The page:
Most of us say "thanks" without thinking.
Feb. 03--It's the time of the year in which millions of Americans sharpen their pencils, dig out their calculators and rifle their files for W-2 forms, bank statements and receipts.
It's also the time in which identity thieves try to intercept the personal information in documents taxpayers use to file their returns, with the aim of filing false tax forms and collecting bogus refunds from the Internal Revenue Service.
An IRS fact sheet on the issue indicates that as a result of the agency's "aggressive efforts to combat identity theft from 2011 through November 2013, the IRS has stopped 14.6 million suspicious returns, and protected ovr $50 billion in fraudulent refunds."
The IRS also says it started 1,492 criminal investigations of identity theft in fiscal 2013, a 66 percent increase from the previous fiscal year.
In a presentation to the University of Florida Accounting Conference last year, Valrie Chambers, an accounting professor at Texas A&M University-Corpus Christi, told conference attendees the Treasury Department reported more than 1.2 million cases of tax identity theft in 2012, up from 48,000 in 2008. Chambers added that Florida is among the U.S. states most heavily hit by the practice -- particularly in Miami and Tampa -- partly because of the state's large population of senior citizens, whom fraudsters have traditionally targeted.
Gary Fracassi, a certified public accountant in Orlando, said all taxpayers, regardless of age, need to be aware of their vulnerabilities at tax-filing season.
"What (identity thieves) have done is just made up fake W-2 forms to create fake income to get fake refunds," Fracassi said. "The whole idea is that once they have the Social Security number, it's pretty easy for them to file a tax return."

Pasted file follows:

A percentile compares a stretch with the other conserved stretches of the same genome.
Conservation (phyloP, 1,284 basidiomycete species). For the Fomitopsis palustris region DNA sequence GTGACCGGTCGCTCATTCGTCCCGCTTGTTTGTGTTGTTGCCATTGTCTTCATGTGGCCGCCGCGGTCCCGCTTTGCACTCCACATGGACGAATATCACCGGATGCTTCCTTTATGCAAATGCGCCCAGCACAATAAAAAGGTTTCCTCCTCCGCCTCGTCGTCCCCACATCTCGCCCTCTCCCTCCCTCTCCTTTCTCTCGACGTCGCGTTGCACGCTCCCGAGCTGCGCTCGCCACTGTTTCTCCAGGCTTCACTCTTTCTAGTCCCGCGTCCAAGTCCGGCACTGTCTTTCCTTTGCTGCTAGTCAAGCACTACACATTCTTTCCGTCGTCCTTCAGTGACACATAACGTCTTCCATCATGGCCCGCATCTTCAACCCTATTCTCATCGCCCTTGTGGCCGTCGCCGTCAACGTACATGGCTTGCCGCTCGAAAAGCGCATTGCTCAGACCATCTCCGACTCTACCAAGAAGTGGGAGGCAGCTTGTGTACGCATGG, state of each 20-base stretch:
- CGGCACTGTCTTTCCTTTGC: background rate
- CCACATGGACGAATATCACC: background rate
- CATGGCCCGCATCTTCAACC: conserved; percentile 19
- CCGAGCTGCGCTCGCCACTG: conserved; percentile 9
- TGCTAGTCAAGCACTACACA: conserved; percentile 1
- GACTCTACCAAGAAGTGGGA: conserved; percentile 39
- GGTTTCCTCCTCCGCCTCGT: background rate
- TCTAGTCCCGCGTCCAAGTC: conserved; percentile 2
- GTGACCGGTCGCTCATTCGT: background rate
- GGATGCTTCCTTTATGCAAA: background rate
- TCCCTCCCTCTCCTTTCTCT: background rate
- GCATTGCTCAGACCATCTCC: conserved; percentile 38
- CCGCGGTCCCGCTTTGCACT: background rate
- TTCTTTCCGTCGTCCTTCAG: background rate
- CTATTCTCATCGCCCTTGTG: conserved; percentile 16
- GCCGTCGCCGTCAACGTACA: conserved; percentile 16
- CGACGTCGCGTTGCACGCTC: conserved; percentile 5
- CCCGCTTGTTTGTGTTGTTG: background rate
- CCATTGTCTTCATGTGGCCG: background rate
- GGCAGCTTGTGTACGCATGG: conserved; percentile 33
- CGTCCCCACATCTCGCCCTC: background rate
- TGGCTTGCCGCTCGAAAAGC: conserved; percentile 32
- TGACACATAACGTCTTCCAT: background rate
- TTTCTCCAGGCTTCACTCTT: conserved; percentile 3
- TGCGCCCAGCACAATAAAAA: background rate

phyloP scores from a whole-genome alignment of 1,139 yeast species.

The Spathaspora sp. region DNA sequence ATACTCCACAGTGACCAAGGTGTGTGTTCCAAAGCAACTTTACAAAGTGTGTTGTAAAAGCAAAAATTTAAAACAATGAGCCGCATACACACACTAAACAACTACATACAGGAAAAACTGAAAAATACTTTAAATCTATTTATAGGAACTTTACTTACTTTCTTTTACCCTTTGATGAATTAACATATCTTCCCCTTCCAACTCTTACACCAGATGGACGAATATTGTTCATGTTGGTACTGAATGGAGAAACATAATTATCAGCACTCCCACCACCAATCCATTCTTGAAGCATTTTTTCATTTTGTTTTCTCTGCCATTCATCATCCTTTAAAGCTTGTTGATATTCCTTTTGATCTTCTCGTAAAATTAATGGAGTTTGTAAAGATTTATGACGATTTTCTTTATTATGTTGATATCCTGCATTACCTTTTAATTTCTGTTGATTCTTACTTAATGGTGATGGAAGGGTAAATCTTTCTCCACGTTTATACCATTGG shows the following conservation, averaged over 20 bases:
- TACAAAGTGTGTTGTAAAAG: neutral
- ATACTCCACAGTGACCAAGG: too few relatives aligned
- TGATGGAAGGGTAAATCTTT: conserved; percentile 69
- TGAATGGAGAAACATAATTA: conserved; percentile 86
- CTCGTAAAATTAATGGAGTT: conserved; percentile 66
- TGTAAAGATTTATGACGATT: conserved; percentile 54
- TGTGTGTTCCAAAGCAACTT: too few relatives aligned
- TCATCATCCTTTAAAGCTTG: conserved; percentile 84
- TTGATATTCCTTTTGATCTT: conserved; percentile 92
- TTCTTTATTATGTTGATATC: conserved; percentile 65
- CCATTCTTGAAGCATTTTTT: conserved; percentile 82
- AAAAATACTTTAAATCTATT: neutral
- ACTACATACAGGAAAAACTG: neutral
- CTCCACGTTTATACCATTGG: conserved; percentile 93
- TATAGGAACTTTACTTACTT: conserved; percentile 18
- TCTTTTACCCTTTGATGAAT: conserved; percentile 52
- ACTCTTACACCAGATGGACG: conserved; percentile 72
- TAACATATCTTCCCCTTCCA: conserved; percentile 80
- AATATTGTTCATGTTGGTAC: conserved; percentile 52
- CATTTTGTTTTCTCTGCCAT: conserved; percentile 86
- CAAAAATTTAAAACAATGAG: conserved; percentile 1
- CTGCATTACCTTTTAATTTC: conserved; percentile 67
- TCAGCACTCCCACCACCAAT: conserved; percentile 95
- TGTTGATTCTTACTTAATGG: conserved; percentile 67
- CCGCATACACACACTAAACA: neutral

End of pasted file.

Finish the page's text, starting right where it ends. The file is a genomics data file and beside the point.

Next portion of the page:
Fracassi, who is also a member of the board of governors of the Florida Institute of CPAs, said tax identity thieves are actually looking for three basic pieces of information: a name, a date of birth and a Social Security number.
That means securing any documents containing such information.
For example, taxpayers who don't get their W-2 earnings statements hand-delivered at the office or through a secured electronic network might want to ask their employer when the forms are to be mailed and, if possible, be waiting at the mailbox at their postal carrier's regular delivery time.
Likewise, since year-end statements from banks or brokerage houses often arrive by US Postal Service, this is an especially good time of the year to retrieve all postal mail from the box as soon as possible.
As for birthdates, Fracassi suggests taxpayers avoiding putting them on social media sites.
Taxpayers should also choose carefully if they are designating someone else to prepare their returns. Fracassi noted anyone can check the status of a Florida certified public accountant's license, along with any complaints against him or her, at http://www.myfloridalicense.com.
For those choosing to have other tax preparation services do their returns, Fracassi suggests taxpayers do their homework on the companies and ask each company for its Preparer Tax Identification Number, or PTIN, issued by the IRS.
Meanwhile, plenty of pitfalls await taxpayers online. In her Florida Accounting Conference presentation last year, Chambers told attendees that thieves have been known to create sophisticated websites mimicking those of the IRS and Federal Deposit Insurance Corp., as well as of financial institutions, in an attempt to obtain Social Security numbers and other personal information via the Internet.
Fracassi urges taxpayers to be extremely wary of sharing any data online, particularly through email.
"Everybody needs to know one thing, the IRS will never initiate contact with you using email," he said. "If you get an email from someone claiming to be the IRS, it's a scam. You should ignore it and possibly report it to the IRS. It's a phishing expedition to get your Social Security number and date of birth."
He also suggests taking care before filing a return online.
"There are some free sites that are out there," Fracassi said. "You need to think, 'How did I get there? Did I get there through the IRS website or did I just Google "free tax return software?" Is that a legitimate place for me to file my taxes?'"
Contact Richard Anguiano at 867-4104 or firstname.lastname@example.org.
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